While Rowand's offensive numbers weren't overpowering in 2005, he is widely considered one of the best defensive outfielders in baseball. Just ask the Yankees, who were so impressed with Rowand's defensive skills in a series at Yankee Stadium this past season that they were trying to pry him away from the White Sox.
While many believe that the two young, left-handed pitchers acquired in the deal - Giovany Gonzalez and Dan Haigwood - were the real keys to the trade, don't discount Rowand.
With Rowand's arrival, the Phillies have several options.
Send Rowand elsewhere
It's possible that Rowand's stay in Philadelphia will be short. The Yankees were just one of the teams that had asked Chicago about Rowand, since the Sox are blessed with a number of talented and major league ready outfield prospects. It was widely figured that Rowand might be available and it's widely figured that Pat Gillick will receive phone calls asking if the Phillies might be interested in sending him elsewhere.
Put him in coach... He's ready to play center field
Yes, Rowand could be the starting center fielder in 2006 for the Phillies. It's somewhat ironic that last winter, Ed Wade said that Chase Utley would be the starting second baseman on opening day of 2005 and he wasn't. This year, Pat Gillick says Shane Victorino is the starting center fielder and he... well, we'll see.
Rowand, who has played in all or part of five major league seasons, was drafted 34 picks after Pat Burrell in the '98 Draft. He's put up decent numbers through his first five seasons, hitting .283 with 54 homeruns and 211 RBI. He has a decent on-base percentage of .337 and runs the bases pretty well although he's certainly not considered a speed demon or much of a stolen base threat. He is learning how to use what speed he has and has swiped 33 bases over the past two seasons.
Rowand's recent post-season exploits don't hurt either. You can rest assured that he'll be telling teammates about what playing in October is like and just how good it feels to hold that big old trophy.
Is there another deal in the offing?
No, not Rowand, somebody else.
Gillick has been rumored to be shopping either Pat Burrell or Bobby Abreu to other teams. While playing primarily in center field, Rowand has also played 98 games in left field and 42 games in right field for the White Sox. He - or Victorino - could conceivably move to one of those spots, should Gillick find a taker for Burrell or Abreu.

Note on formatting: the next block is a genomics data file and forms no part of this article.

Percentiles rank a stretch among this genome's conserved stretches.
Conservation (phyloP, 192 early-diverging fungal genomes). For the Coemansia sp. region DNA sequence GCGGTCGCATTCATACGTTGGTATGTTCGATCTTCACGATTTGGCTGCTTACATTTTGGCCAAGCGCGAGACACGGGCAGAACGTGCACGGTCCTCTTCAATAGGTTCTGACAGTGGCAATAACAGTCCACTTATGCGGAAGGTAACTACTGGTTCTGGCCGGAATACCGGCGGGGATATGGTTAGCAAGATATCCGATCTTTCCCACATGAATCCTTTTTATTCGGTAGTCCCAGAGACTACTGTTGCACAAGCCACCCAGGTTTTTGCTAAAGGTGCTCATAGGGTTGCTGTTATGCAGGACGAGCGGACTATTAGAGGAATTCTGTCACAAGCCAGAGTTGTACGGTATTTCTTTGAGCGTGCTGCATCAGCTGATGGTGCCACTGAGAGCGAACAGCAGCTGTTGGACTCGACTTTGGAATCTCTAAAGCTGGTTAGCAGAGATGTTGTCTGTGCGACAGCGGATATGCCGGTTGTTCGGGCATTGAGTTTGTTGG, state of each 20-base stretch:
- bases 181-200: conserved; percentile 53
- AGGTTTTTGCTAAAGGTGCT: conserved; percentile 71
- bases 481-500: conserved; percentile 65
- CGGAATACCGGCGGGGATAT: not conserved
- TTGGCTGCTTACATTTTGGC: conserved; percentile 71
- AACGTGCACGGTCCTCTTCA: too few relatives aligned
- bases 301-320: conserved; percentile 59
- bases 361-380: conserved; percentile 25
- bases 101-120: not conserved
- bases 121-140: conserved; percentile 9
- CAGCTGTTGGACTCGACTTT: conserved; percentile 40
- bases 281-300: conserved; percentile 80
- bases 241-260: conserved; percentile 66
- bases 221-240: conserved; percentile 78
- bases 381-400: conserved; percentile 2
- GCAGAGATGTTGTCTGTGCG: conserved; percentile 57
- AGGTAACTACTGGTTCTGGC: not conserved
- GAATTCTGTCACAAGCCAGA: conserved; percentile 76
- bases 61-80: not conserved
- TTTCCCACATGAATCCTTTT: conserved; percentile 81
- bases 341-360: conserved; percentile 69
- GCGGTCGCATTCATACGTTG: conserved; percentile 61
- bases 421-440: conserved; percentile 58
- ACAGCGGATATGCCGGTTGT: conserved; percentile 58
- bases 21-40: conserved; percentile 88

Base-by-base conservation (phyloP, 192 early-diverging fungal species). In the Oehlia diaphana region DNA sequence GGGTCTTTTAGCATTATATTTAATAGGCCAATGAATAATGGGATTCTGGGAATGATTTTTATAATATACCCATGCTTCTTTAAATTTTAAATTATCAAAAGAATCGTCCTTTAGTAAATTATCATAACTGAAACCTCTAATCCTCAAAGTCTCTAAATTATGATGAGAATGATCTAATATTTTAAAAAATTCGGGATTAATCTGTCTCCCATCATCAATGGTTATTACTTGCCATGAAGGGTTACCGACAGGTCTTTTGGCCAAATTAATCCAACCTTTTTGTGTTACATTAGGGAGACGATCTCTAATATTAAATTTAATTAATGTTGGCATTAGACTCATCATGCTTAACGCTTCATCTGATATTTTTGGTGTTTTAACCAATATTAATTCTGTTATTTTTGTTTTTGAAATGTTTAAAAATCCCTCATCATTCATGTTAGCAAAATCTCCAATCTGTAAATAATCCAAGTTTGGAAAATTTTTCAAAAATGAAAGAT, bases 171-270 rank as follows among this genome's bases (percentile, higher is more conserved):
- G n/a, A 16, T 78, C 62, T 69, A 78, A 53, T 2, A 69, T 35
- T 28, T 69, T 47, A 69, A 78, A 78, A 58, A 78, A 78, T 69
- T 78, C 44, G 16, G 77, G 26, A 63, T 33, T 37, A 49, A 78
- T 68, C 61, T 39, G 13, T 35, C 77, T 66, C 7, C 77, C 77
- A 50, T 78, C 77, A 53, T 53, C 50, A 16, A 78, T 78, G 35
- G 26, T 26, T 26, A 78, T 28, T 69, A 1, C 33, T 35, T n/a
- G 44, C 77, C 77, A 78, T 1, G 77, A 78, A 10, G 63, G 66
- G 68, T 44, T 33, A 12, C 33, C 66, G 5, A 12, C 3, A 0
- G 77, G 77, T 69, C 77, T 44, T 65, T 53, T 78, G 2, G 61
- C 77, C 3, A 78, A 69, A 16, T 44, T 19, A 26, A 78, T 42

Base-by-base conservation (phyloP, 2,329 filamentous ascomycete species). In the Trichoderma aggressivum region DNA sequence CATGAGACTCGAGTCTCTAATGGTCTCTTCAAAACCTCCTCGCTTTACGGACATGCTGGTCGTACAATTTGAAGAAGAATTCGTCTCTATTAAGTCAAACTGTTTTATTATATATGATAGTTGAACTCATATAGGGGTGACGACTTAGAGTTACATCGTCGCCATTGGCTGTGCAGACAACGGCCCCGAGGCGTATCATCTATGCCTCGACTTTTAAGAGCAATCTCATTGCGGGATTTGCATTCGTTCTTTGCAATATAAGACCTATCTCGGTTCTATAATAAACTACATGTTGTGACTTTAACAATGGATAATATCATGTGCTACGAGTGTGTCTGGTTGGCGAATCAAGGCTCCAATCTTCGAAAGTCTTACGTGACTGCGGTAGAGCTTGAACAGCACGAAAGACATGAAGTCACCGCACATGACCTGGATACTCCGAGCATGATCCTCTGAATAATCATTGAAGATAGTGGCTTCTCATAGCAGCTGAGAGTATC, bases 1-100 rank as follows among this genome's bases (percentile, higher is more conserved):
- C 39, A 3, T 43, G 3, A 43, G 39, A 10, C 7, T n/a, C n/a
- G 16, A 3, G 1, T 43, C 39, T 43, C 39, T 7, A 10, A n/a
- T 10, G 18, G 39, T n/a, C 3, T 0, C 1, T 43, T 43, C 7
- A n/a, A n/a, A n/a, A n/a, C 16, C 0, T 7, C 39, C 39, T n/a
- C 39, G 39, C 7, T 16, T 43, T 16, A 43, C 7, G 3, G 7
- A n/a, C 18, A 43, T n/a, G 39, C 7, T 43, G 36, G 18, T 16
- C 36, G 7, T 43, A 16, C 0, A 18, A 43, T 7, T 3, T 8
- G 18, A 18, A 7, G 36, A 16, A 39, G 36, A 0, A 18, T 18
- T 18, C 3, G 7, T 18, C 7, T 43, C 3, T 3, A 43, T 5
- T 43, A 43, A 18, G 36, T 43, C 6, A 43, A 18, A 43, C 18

The new math with the exit of Thome could also hasten the departure of Burrell or Abreu. The Phillies could conceivably eat a bigger chunk of their contracts to help tempt a trade partner. With Thome's departure and the cash deal that went with it, it's thought that the Phillies will save about $6.5 million in 2006 even with the money that they'll pay Rowand. With that kind of savings, they might be willing to pay a slightly higher percentage of another player's contract if it helps them to make a deal they believe benefits the club long-term.
Aren't the Phillies well stocked in center field?
Yes, they are. However, the true stocking won't happen for at least a couple of years. Rowand has a contract that fits well with the Phillies current and future plans. He is signed for $3.25 million in 2006 and has a player option for another $3.25 million in 2007. Should Rowand decide he doesn't want to return and not exercise his option, the Phillies could exercise the option that they hold for 2007, although it would cost them $5 million instead of the $3.25 bargain price.
With a contract like that, the Phillies have some flexibility with Rowand. Behind Victorino - who is ready for the majors now - are Chris Roberson and Michael Bourn. The earliest that either of them would really be ready is 2007. At that point, the Phillies could ship a relatively inexpensive Rowand - especially if they get him for $3.25 million - elsewhere to make room for Roberson or Bourn. Or, if they feel they need another year out of Rowand, they can simply keep him around to keep the spot warm for Roberson or Bourn in 2008.
Right now, there's no saying what will happen to Aaron Rowand. Whether or not the Phillies keep him around remains to be seen. A platoon won't be likely since Rowand, Victorino and Jason Michaels are all right-handed hitters. For Rowand though, if he does stay in Philadelphia, it would bring a bit of irony. His arrival as the Sox' starting center fielder was delayed when the White Sox signed Kenny Lofton prior to the 2002 season. In Philadelphia, Rowand would replace none other than Lofton.